After garnering a huge amount of interest due to Le Petit Chef going viral – 3D projection mapping technology showing a miniature chef cooking a meal on a table – the Belgium-based Skullmapping team is back with a new entrée: Le Petit Chef – Bouillabaisse.
By combining 3D projection mapping techniques with artistic knowledge, Skullmapping tells stories with stunning bespoke visuals.
The team’s latest offering shows the world’s smallest chef cooking Bouillabaisse, being thwarted mid-task by a giant octopus.
The men behind the vision are Antoon Verbeeck, who has a background in fine arts painting and Filip Sterckx, with a background in directing and animation film.
The two visual artists started to work together on projection mapping projects in February 2011.
Thinking back to where Le Petit Chef began, Antoon reflects: “A client approached us since they wanted to project on a table for their event. After the meeting, we started to brainstorm and came up with the concept of having a small chef that cooks your dish on your plate. We started to do some tests and presented it to the client. The client declined in the end, but since we were so excited by our initial tests, we decided to develop this further. Once the animation was finished, we invited some friends over and shot a video with them on our terrace.”
Le Petit Chef was initially made as a demo to show restaurants and events companies what is possible using this technique. Restaurants or events companies can license the existing content, or ask the team to develop something specifically for them – “We’re open to everything,” Filip enthuses.
“We were very surprised with the reaction to Le Petit Chef,” he admits. “We hoped we could do one or two events with this concept, but when the video went viral our mailbox exploded with inquiries from all over the world. What started out as an experiment, all of a sudden became a ‘product’. Since we are first and foremost artists, not business men, we were quite overwhelmed with the amount of emails and phone calls in the beginning!”
Antoon and Filip created Le Petit Chef – Bouillabaisse with the idea of having the chef create an appetizer-type meal, then the new video could be projected before the main dish (they reveal that they are currently developing a new piece for the dessert).
“If they have a package of different videos for which they can buy a license, it is more interesting for restaurants and hotels to purchase projectors and install the technical system,” says Antoon.
How Is It Done?
Antoon and Filip create the animation together, the two of them acting out the motion capture themselves in the studio. It takes approximately four to five weeks to develop one video.
“It is difficult to create the animation and get the timing of everything right,” says Antoon. “But the video mapping itself – the actual projection on the table and the plates is not too complicated, especially if you compare it to other mapping projects where you would project on a building with complicated architecture and many projectors.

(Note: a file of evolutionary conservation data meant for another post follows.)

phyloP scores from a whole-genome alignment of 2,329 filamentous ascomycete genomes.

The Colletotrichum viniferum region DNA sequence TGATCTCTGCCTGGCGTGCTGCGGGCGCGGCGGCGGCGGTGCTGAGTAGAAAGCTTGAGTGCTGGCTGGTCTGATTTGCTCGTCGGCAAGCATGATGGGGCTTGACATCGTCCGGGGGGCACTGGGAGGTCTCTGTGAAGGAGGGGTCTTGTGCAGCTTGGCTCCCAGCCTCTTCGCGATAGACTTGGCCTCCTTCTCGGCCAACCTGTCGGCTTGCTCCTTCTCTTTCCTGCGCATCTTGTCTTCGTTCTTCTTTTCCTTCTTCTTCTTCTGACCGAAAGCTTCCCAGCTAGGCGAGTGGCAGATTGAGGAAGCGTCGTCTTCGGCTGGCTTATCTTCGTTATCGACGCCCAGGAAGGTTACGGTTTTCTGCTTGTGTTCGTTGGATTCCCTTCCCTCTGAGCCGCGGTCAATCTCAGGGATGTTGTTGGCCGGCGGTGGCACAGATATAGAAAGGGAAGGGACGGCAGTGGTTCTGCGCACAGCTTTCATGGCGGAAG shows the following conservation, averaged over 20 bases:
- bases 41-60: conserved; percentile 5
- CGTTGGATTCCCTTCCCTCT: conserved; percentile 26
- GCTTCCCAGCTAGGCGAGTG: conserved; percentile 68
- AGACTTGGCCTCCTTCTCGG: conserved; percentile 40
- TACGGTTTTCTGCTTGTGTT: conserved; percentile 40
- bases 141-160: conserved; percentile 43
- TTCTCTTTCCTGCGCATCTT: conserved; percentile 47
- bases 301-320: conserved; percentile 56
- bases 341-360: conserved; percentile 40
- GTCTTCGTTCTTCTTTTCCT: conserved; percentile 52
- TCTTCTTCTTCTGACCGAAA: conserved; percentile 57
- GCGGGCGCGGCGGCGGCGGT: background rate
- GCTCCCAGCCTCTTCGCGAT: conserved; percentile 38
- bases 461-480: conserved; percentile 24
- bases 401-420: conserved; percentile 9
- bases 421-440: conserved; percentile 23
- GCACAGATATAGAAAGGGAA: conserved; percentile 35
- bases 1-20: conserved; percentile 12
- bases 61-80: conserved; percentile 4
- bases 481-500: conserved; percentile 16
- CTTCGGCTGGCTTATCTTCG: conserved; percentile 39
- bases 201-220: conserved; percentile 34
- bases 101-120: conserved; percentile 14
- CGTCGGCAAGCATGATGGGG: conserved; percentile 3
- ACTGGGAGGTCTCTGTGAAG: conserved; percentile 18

“There are just a couple of tricks you need to know and to understand what the limitations of the techniques are, and how to get the maximum effect out of it. What is very important with this project is the resolution, since spectators are really close to it and we have a lot fine detail in our animation. If the resolution is too low, pixels become very visible. This sort of breaks the illusion.”
“One thing that we did encounter is that projecting on a normal plate makes the image loose its sharpness because of the reflective coating that is on most plates,” Filip points out.
“So we ended up painting our plates white so they don’t reflect as much. Another important thing to be aware of is that you need quite a bit of room around your plate for the projection for each customer/spectator. A lot of restaurant tables are quite small and our existing content would not work so well on them.”
Antoon and Filip used two Panasonic PT-VW350 LCD portable projectors for Le Petit Chef – Bouillabaisse.
The portable projectors in this series provide a 10,000:1 contrast ratio and due to an innovative cooling system, are reportedly the lightest in their class at just 3.3 kg and 3.4 kg for network models.
Additional key features include a 5,000 lamp life (7,000 hours in Eco mode) and the fact that networked models support wireless mirroring of almost any media including video, websites and documents via Intel Pro WiDi.
Together with enhanced Miracast connection for Android devices and proprietary apps for iOS, Android and PC, these wireless solutions allow free collaboration and communication in the office and classroom.
All models include an HDMI input, monitor out and two D-sub inputs as well as an inbuilt 10W speaker. Network variants allow the addition of a memory viewer for easy media display via a USB memory stick.
The four model series comprises of the PT-VW355N (WXGA, 4,000 lm) and PT-VX425N (XGA, 4,500 lm) and two non-network variants, the PT-VW350 (WXGA, 4,000 lm) and PT-VX420 (XGA, 4,500 lm), both with similar base specification.
More innovative projection mapping at its best
Visit Skullmapping’s website here.